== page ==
‘American Underdog’ thrives by focusing on the love story, not football



Dan Buffa, Special to the Jewish Light

Miracles take a village. No single person can attempt to do the impossible; few souls understood that more than Kurt Warner.

He was the guy who went from stocking shelves at a grocery store to winning the Super Bowl MVP award. But the good thing about “American Underdog,” the new film based on Warner’s rise to NFL stardom, is that it focuses on the love story with Brenda that helped bolster that Cinderella tale.

The St. Louis region knows all about the Warner’s generosity and their famous postgame smooches, but the movie shines a light on how they found and supported each other in the very beginning.

Adversity and Hardship

Played by Zachary Levi and Anna Paquin, Kurt and Brenda faced many adversities and hardships before he took over for the injured Trent Green in what turned out to be a storybook season back in 1999. If St. Louis Rams fans are coming in expecting a large chunk of the film to feature his years with that team, they will be disappointed. While the football scenes are aplenty and slickly filmed, the spectacular debut with the Rams is more of a climax here. So, stop worrying about whether or not Levi can throw a spiral, and just take this as an old school romance with some sports thrown in.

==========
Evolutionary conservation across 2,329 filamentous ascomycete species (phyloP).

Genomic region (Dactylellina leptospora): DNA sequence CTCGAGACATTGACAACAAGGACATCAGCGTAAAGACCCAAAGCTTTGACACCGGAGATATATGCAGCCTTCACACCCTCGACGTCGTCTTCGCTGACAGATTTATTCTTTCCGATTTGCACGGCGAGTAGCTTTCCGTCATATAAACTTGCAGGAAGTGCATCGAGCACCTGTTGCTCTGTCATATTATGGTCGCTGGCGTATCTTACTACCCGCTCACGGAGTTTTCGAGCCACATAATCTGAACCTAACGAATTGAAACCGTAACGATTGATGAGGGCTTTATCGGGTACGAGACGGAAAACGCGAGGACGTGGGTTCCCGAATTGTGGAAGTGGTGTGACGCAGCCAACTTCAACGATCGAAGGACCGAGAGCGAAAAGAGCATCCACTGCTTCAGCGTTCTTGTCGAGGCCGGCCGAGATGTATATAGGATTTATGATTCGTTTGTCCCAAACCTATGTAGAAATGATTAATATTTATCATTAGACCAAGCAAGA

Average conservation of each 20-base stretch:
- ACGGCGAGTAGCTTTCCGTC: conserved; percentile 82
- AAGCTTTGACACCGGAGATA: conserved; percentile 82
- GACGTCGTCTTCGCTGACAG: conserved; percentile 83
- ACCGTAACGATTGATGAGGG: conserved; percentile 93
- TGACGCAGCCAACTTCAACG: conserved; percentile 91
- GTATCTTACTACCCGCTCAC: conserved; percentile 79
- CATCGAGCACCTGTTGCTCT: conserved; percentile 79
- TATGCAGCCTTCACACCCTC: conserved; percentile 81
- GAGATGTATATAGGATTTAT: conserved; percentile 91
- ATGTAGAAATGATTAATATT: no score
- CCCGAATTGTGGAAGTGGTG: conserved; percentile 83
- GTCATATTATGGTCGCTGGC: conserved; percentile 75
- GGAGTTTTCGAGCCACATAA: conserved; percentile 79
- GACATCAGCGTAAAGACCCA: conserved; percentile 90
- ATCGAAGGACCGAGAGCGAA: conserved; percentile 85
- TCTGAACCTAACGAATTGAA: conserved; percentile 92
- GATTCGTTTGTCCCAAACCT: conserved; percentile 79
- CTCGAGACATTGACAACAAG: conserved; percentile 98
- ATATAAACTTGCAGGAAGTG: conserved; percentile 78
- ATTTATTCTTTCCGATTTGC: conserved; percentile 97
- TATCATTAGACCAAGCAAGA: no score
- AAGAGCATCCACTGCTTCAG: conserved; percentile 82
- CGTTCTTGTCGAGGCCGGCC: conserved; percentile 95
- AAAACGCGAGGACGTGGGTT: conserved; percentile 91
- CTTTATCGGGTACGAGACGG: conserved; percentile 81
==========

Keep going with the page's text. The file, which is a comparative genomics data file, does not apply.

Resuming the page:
Levi and Paquin fit well into their roles, which helps the movie considerably. If you mess up these two roles, “American Underdog” sinks. They share some chemistry, offering moviegoers a small peek at the life these two built out of misfortune and some luck. We learn to love them as people first before the national sports power couple they eventually became–just like Kurt learned to love Brenda’s family before marrying her.

Levi’s best scenes aren’t on a football field; they’re at home with Brenda’s (and eventually his) son, Zack. This is where the playing field shifts to more the actor’s natural strengths. There’s a gentleness to Levi’s giant here that balances out the life and sports hardships he faced.

A key scene involving the Warners’ car breaking down in the middle of a snow storm, with Kurt walking for miles to get gas and return, reaches an epic scale. But for the most part, Andrew and Jon Erwin’s film likes to take a small-scale approach to Warner’s story.

Supporting Cast

The supporting cast lends fine support. Dennis Quaid’s makeup is a little over the top, but his endearing performance should make Dick Vermeil proud, and cry most likely. Bruce McGill is great as the arena football owner who first gave Kurt a shot, paying him $100 per touchdown. Chance Kelly chews scenery as an ambitious Mike Martz, and it somehow works.

The filmmakers present the then-offensive coordinator up here as a villainous presence in Warner’s journey, so it heightens up the cinematic element. In most films, that would be problematic. Here, it fits in snugly with the already larger-than-life tale.

It’s not a perfect film. You will feel a couple moments start to slip into a Hallmark Channel play-action formula before jetting out of it during the next scene. The filmmakers are known for uplifting religious tales, so the fear was that non-religious audiences may be turned off by the film. But “American Underdog” never leans too hard into Warner’s religious beliefs, which grew very strong from the moment he met Brenda.

If there’s one thing that makes this movie tick, it’s Levi and Paquin. They make us believe in the couple on screen, bringing all the magic in their past back to life.

“American Underdog” is a winner.